Tag: Science Careers

Fieldwork as an Aspie

Fieldwork as an Aspie

Fieldwork is all but certain to play a part in your career as a natural scientist. Even if you plan on exclusively analyzing data, working in a lab, or teaching, your education will likely include a field component somewhere along the line. Working in the field can create challenging situations for Aspies that aren’t an issue in other types of work. Whether you are taking a course at a field station, occasionally collecting samples for your research, or working a full-time field job, you should be aware of and prepared to meet these challenges.

Perhaps the most obvious issue with fieldwork is socialization. Not only will the number of people with whom you can regularly interact decrease, but you will probably be spending long periods of time in their company. For some work you will have to spend weeks at a time working with only one person. As an Aspie this can be a terrifying prospect. What if interacting with this person drains you too much to work? How do you cope if you don’t get along with this person? How do you move from seeing a person on and off during the workday to spending the full day working exclusively with them? Socially exhausting situations like this are unfortunate, but they may be unavoidable depending on your line of work.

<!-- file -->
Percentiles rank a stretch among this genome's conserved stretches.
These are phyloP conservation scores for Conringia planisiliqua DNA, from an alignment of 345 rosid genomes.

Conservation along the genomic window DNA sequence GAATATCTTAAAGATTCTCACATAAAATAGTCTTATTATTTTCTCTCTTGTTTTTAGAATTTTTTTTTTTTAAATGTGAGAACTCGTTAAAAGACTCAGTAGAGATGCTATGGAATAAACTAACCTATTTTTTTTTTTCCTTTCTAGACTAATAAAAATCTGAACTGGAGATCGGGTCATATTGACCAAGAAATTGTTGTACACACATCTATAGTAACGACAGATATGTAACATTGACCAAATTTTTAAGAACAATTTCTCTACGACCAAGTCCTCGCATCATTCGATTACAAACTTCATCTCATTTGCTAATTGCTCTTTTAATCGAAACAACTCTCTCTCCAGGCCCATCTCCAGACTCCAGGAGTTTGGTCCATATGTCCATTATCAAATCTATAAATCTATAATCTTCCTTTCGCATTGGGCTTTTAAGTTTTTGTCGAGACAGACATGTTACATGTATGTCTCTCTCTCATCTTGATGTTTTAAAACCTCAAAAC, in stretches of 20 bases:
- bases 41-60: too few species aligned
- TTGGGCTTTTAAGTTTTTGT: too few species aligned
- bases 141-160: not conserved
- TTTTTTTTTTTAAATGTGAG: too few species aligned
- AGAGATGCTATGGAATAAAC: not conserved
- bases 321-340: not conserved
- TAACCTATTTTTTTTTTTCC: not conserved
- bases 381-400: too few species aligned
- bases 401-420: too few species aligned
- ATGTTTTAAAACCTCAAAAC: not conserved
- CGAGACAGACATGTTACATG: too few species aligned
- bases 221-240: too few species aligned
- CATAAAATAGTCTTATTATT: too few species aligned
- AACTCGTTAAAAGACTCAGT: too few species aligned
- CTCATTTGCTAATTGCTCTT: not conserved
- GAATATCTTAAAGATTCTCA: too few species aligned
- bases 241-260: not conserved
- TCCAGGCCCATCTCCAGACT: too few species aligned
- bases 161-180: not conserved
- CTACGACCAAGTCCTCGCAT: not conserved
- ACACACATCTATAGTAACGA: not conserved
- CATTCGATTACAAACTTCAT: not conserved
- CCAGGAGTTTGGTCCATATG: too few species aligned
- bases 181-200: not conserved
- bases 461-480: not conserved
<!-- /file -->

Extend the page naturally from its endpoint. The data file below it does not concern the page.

My first full-time field job is a good example of this struggle. After graduating from college I spent a summer working as an electrofishing technician for a state agency. My unit would send out 2-5 person teams on 4-day data collection trips every week, weather allowing. This is what the job demanded. My first time working with a new person was always socially intimidating, especially if it would only be the two of us that week. Working ten plus hour days together, eating dinner together, then doing that three more times can get exhausting even for neurotypicals, so you can understand how an Aspie might be extremely stressed.